At just £2,200, Samsung's PS-50Q7HD might not quite be the cheapest 50in TV but it's close - close enough, in fact, to become our bargain screen of choice if it manages to deliver a decent performance.

Its price isn't the only immediately attractive thing about it, either, for it's also probably the single most attractive 50in TV we've ever seen - a vision in its uber-glossy, pitch black bezel and strikingly angular lines.

Its connections disappoint, though, as they include just one HDMI input. There are only two Scarts too - though you do at least get a D-Sub PC input, component video inputs, plus the CI slot and digital audio output associated with an integrated digital tuner.

Aside from the digital tuner, probably the PS-50Q7HD's most important feature is its Digital Natural Image engine processing - a proprietary Samsung system aimed at boosting colour tones, colour vibrancy, black levels, motion handling and fine detailing. This is assisted, too, by a new Smooth Motion Driver that adds up to ten extra image frames per second to make onscreen motion appear clearer and smoother.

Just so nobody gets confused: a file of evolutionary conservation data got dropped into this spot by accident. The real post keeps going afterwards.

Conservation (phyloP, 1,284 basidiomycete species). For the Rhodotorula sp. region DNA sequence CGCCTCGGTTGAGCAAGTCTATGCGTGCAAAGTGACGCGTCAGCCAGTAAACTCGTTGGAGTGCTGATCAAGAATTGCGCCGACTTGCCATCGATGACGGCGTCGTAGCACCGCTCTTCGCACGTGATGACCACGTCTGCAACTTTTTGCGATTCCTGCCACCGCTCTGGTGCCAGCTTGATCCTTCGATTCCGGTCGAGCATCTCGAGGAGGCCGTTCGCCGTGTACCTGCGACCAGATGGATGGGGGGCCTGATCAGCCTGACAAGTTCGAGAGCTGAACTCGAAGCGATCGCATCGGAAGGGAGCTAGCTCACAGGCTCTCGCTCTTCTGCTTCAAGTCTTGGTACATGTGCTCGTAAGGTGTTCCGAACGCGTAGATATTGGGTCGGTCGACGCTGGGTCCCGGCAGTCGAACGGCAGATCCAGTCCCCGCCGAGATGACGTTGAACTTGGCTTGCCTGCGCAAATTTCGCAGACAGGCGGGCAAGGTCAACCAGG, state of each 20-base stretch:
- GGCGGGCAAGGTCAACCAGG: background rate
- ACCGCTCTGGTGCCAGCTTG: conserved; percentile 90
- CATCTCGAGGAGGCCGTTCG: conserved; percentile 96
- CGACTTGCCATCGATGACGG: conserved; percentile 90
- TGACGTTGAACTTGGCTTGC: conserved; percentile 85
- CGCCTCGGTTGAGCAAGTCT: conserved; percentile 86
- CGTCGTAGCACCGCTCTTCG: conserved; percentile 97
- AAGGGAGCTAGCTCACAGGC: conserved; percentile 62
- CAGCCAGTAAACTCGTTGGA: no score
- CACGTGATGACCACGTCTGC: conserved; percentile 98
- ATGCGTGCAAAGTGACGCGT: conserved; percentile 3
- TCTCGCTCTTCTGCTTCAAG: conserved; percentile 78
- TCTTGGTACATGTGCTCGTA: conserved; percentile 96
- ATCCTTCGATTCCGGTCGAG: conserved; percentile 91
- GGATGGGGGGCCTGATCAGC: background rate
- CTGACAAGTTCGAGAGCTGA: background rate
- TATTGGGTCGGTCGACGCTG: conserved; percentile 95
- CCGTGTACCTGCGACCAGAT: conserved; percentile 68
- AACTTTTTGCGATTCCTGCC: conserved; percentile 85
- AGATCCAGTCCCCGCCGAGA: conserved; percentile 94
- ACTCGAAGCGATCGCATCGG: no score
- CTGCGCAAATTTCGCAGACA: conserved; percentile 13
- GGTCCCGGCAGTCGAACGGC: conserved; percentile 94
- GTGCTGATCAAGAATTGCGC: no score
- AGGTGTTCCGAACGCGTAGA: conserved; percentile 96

Samsung's previous plasma generation failed to float our boat on the picture quality front. So it's a relief to find the PS-50Q7HD delivering a real improvement.

The PS-50Q7HD boasts a really satisfying combination of rich, vibrant colours and deep, believable black levels. This creates both dynamism and authenticity during high-contrast scenes like those around the Vegas strip. And it does no harm that there's lots of subtle greyscale information on hand to give depth and scale to frequent dingy interior shots of our test movie of Con Air.

The movie's skin tones and lighting levels are unusually diverse - yet the PS-50Q7HD (for the most part) handles them with aplomb. As it does most types of noise - including plasma's common fizziness with horizontal motion, something that plagued Samsung's previous plasmas.

The PS-50Q7HD falls short for three reasons. Firstly, it doesn't make our Con Air HD source look particularly sharp. Secondly, for no reason we could fathom, the generally impressive colour toning occasionally lapses so that Poe and his motley crew of cons suddenly seem to 'glow' a touch.

Finally, the set employs 'hidden' speakers that actually sound rather feeble, with nowhere near enough power or bass to do justice to the soundtrack's audio pyrotechnics.

Still, while performance perfectionists might rue some or all of these complaints, bargain hunters might well feel that they're pretty easy to live with, given its impressively low price tag.